Freddy vs. Jason (2003): Freddy vs. Jason is a movie only for the fans of both franchises. This was teased at the end of Jason Goes to Hell, but fans would have to wait a decade for it. So it has to be better than the last few movies, right? This was an ok movie, it would have been better only if they didn’t use a stupid, overused flying through the air effect. The main characters have the flawless logic of “Freddy died by fire, Jason by water, how could we use this?” Yes, Freddy died by fire but Jason has some of his kills when he pops out of the water, so he isn’t defeated by water. The kids that live in the town where A Nightmare on Elm Street takes place, don’t  know about Freddy so he can’t kill them in their dreams. So he manipulates Jason to get out of hell, climb out, kill some kids and make some others think that Freddy is back and more powerful than ever. The characters are really crappy and it’s hard to watch them lead their lives. And there is a lot of Freddy trying to kill some teens in their dreams, so for some of them he sends Jason to kill them instead. Jason kills one of Freddy’s targets when he was about to kill her in her dream. Jason also kills some kids at a cornstalk rave. Freddy possesses a kid into drugging Jason to sleep, where Freddy and Jason face off in a boiler room. One of the girls goes into a dream and pulls Freddy out into the real world so Jason and Freddy can have a rematch. Freddy and Jason duke it out on the Crystal Lake dock with some gruesome hits to the both of them. The final girl decapitates Freddy as Jason falls unconscious into the lake. The final shot of the movie is Jason emerging from the lake with his machete in one hand and Freddy’s head in the other. And Freddy’s head winks at the camera, but I don’t care Jason won fair and square. This movie received 42 percent on Rotten Tomatoes; it was more fun and the score shows it too. 

Friday the 13th (2009): Around the year of 2009 there were a lot of reboots for famous horror movie franchises . They disregarded but also kept a lot of the lore from the previous movies, like killing Pamela in the first few minutes of the movie in a flashback. We also learn that Jason had a hard time swimming but he never drowned, that’s what everyone thought, and he watched his mom get decapitated. The characters are very cliche and add almost nothing to the movie unless it’s for a kill. Most of the kills are very gruesome and different from the other movies in the franchise. There is a weird subplot going on with this one guy Clay who is looking for his missing sister Whitney. Whitney was from the beginning of the movie with some of her friends, who were killed; she was kidnapped by Jason because she looks like his mom. The subplot and the main plot merge so everyone can fight off Jason. And I think they went more overkill than the third movie since they wrapped a chain around his neck, hung him, threw the chain into a woodchipper and, before he goes in, Whitney stabs Jason with his own machete. This movie has a 27 percent on Rotten Tomatoes, 17% less than the last movie, which goes to show not all reboots are good reboots. And if they made another movie it would probably be just as bad.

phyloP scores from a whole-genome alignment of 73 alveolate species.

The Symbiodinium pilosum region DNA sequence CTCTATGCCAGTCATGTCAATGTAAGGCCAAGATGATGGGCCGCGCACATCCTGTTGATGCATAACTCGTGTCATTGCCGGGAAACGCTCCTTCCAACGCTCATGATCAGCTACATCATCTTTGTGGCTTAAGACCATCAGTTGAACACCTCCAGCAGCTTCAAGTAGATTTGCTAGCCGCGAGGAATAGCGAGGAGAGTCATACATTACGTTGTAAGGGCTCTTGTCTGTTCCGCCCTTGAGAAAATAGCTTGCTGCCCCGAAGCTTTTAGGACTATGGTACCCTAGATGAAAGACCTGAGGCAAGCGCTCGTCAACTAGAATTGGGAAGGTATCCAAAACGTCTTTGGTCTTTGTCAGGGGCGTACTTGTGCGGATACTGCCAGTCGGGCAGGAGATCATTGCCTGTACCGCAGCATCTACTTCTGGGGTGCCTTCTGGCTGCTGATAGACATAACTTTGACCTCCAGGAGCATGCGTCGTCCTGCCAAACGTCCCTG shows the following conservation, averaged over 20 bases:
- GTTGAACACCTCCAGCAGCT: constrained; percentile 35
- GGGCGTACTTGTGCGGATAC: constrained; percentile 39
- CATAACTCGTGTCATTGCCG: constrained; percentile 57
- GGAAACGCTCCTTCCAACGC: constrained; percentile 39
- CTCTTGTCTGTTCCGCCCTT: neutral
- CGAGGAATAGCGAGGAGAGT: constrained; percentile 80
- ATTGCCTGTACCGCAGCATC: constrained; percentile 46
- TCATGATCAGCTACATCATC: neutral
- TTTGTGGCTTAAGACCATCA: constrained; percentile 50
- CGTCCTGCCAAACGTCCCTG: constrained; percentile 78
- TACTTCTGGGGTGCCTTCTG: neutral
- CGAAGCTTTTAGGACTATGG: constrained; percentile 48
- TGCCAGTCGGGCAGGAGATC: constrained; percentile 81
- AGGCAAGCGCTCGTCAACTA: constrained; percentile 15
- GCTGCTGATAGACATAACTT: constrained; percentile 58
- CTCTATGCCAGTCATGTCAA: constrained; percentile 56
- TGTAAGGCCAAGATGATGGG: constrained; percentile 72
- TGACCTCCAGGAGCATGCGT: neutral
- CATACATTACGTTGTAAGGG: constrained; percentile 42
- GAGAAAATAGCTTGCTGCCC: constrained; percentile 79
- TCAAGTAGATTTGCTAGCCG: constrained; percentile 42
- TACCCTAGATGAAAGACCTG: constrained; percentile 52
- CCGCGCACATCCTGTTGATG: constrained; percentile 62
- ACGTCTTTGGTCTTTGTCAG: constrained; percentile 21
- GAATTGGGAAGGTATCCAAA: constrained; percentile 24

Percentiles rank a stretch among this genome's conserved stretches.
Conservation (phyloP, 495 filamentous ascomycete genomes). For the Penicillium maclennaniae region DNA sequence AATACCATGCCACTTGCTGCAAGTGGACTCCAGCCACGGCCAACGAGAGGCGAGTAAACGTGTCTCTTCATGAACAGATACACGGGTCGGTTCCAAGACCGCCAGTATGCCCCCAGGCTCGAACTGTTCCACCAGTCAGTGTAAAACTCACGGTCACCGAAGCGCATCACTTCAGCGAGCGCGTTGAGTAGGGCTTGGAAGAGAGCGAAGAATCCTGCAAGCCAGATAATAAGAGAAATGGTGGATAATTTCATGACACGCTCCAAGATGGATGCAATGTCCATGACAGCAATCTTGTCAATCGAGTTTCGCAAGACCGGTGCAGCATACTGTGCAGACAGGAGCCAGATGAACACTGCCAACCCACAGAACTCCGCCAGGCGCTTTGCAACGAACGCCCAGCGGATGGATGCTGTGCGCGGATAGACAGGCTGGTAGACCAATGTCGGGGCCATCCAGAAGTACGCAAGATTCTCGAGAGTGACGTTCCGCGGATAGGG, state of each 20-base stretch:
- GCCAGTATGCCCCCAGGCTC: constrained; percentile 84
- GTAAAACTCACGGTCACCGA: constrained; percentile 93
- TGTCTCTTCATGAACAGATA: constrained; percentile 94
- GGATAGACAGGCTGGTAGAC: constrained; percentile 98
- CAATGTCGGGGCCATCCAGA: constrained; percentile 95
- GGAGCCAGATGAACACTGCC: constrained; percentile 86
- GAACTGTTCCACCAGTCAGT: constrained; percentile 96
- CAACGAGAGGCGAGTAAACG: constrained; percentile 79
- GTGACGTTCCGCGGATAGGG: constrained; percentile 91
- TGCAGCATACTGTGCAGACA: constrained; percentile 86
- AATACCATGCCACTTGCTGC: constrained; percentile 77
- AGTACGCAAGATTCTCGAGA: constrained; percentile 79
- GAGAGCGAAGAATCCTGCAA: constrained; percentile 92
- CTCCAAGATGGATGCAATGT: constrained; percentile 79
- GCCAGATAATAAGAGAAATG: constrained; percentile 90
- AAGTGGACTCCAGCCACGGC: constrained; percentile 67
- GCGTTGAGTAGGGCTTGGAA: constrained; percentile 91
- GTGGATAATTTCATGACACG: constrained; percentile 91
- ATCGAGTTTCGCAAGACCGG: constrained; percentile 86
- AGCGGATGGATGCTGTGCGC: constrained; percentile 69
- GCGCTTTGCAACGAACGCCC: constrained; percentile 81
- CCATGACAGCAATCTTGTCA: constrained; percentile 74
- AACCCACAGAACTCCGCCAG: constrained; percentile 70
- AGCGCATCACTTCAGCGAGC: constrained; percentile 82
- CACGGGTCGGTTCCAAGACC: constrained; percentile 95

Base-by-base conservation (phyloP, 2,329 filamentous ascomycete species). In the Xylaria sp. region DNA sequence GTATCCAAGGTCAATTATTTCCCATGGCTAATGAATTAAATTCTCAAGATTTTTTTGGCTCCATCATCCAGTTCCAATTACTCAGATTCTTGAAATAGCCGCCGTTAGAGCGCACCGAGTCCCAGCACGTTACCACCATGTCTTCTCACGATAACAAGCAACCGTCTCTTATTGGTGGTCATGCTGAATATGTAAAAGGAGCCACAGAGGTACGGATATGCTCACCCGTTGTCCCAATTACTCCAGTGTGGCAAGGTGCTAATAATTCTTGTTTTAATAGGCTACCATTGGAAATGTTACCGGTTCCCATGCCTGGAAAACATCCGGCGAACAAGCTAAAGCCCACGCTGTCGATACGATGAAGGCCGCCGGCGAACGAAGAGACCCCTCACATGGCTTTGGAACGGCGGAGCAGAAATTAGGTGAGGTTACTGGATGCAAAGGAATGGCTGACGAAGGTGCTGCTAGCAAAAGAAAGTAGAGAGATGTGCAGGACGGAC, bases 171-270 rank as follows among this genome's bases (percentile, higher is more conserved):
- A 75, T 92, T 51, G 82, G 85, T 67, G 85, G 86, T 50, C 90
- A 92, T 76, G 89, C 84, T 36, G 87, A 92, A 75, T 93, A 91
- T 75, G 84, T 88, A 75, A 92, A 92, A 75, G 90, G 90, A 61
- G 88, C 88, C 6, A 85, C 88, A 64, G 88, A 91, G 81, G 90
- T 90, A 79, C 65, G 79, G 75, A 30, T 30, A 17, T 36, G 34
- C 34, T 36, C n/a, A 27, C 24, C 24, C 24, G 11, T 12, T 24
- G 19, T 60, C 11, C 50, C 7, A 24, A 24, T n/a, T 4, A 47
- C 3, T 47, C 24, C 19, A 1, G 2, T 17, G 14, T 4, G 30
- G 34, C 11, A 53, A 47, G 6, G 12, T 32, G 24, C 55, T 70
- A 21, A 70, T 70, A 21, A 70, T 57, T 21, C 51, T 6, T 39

Untitled: Friday the 13th Coming Up (2023?): This movie is a complete mystery to both me and the superfans. Articles say a new Friday the 13th that was set to come out in the new year has been called off. This usually means that it was in the works but they ran out of budget, it wasn’t given the green light to start filming, or they couldn’t get the story right. Most superfans think the studio is telling them that there is no movie, and it’s just a big prank so they can surprise them in September with the trailer. Honestly I don’t quite know who to side with, and after so many years of bad sequels, I don’t really care that much either. This is a franchise that needs to be laid to rest, but, like Jason, has been hard to kill.

Top Five NH Mountains for Skiing, Snowboarding

By Paulina Leskow, ’24

Staff Writer

Winter has finally arrived, meaning that people are hitting the slopes for skiing and snowboarding. There are so many ski resorts that make up the New Hampshire Skiing region, some people may not be aware which mountain best suits their ability and preference. Here are the most popular ski resort rankings for anyone looking to hit the slopes this winter.

Starting at number five is Gunstock Ski Resort. Gunstock is a four-season ski resort that offers 227 acres and 49 trails. It is located in the lake regions of New Hampshire, offering a beautiful view of Lake Winnipesaukee. Although Gunstock is a beautiful resort with amazing views and fun trails, it does have its flaws. When one comes in and starts skiing early in the morning, skiers and snowboarders experience nice, powdery snow, however, as the day goes on, the slopes become icy and dangerous to ride on. By lunchtime, riders are going down ice-filled hills with a fear of falling and bruising on the ice. All in all, Gunstock is not a bad ski experience, especially if one is willing to wake up early and head over.